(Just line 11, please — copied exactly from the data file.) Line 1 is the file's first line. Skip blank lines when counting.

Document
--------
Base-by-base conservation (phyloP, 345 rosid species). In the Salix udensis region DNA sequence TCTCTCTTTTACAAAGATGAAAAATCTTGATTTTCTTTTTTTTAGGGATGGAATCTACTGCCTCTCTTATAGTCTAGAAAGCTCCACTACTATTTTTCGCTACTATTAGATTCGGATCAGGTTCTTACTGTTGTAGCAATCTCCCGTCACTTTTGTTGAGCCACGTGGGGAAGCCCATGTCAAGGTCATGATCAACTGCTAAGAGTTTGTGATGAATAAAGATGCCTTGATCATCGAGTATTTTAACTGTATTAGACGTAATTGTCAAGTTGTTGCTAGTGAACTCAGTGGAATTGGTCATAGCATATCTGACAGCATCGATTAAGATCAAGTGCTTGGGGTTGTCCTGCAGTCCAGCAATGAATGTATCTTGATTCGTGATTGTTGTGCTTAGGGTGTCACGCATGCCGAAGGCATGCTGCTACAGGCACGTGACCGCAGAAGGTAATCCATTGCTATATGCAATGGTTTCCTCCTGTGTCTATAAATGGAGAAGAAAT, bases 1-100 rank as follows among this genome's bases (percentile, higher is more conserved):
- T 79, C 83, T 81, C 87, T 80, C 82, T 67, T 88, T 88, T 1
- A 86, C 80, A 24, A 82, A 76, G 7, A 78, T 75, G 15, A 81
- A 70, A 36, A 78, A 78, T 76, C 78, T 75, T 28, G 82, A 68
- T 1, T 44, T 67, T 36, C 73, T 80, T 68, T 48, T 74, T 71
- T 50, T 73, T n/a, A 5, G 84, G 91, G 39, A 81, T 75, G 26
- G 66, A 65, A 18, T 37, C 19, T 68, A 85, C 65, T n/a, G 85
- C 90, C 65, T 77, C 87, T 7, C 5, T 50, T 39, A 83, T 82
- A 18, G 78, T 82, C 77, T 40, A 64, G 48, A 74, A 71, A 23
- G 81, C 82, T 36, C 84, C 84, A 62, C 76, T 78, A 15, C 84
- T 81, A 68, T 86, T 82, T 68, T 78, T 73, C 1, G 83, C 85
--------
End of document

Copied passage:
- T 81, A 68, T 86, T 82, T 68, T 78, T 73, C 1, G 83, C 85